Republican front-runner Donald Trump suffered a big loss in Wisconsin, but he's poised for a bigger win in his home state of New York.
A Monmouth University poll released April 6 showed Trump trouncing his rivals, Sen. Ted Cruz of Texas and Gov. John Kasich of Ohio, with 52 percent of the vote, The Hill reported.
Kasich, who has won only in his home state of Ohio, was in second place in the Empire State with 25 percent.
Cruz, Trump's challenger in obtaining enough delegates to win the GOP nomination, was supported by only 17 percent of voters in the poll.
“If this result holds in every single congressional district, Trump will walk away with nearly all of New York State’s delegates,” Monmouth University pollster Patrick Murray said.
New York, a liberal state with socially moderate Republicans, doesn't seem to be attracted to Cruz's brand of evangelical politics.
In addition, Cruz, a Canadian-born Texan, was criticized for mocking the state's values during a debate in January (video below).
“The values in New York City are socially liberal, are pro-abortion, are pro-gay marriage, and focus around money and the media,” Cruz said. “And I guess I can frame it another way: Not a lot of conservatives come out of Manhattan – I'm just sayin.'”
Trump, a native New Yorker, blasted Cruz for the comments and brought up the Sept. 11, 2001, terrorist attacks as an example of New Yorkers pulling together for a common good.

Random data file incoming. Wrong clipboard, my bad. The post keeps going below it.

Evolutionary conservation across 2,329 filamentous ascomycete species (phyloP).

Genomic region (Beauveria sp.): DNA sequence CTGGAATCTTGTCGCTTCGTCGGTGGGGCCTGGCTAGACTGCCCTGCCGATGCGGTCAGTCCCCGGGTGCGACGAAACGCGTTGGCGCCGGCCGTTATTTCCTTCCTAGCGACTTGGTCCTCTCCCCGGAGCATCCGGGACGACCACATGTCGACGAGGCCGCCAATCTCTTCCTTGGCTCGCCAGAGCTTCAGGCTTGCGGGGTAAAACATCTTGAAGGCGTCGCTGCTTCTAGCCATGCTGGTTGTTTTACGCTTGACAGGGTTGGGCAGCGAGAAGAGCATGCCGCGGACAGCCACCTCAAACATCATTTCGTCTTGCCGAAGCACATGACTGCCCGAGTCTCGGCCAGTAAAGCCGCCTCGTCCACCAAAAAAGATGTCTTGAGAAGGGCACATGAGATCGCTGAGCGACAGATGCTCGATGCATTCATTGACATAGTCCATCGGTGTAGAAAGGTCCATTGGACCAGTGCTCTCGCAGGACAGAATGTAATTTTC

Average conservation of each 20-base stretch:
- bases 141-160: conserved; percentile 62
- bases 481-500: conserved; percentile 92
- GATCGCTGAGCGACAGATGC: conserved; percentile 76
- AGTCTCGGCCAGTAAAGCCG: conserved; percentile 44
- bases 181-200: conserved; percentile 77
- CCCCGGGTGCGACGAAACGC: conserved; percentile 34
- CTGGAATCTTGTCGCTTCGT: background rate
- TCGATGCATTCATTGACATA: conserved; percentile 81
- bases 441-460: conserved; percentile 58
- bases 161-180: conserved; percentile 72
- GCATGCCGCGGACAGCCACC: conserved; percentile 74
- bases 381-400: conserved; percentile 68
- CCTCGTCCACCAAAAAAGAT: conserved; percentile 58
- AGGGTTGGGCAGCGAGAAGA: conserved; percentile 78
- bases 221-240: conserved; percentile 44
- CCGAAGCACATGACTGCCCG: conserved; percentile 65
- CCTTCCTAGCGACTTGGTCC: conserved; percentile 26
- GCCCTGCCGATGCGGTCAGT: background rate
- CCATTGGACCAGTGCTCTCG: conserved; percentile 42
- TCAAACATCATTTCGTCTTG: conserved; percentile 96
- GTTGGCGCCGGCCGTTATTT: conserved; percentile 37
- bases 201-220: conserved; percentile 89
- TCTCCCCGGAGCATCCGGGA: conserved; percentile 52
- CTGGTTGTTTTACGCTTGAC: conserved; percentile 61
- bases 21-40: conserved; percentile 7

"When the World Trade Center came down, I saw something that no place on Earth could have handled more beautifully, more humanely than New York," Trump said. “You had two 110-story buildings come crashing down. I saw them come down. Thousands of people killed. And the cleanup started the next day. And it was the most horrific cleanup probably in the history of doing this and in construction. I was down there. And I've never seen anything like it.
“And the people in New York fought and fought and fought. ... And we rebuilt downtown Manhattan. And everybody in the world watched and everybody in the world loved New York and loved New Yorkers. And I have to tell you, that was a very insulting statement that Ted made.”
New York has 95 delegates up for grabs in the Republican primary, which takes place April 19. Trump currently has 743 delegates, and a strong win in New York would bring him close to the 1,237 needed to clinch the nomination.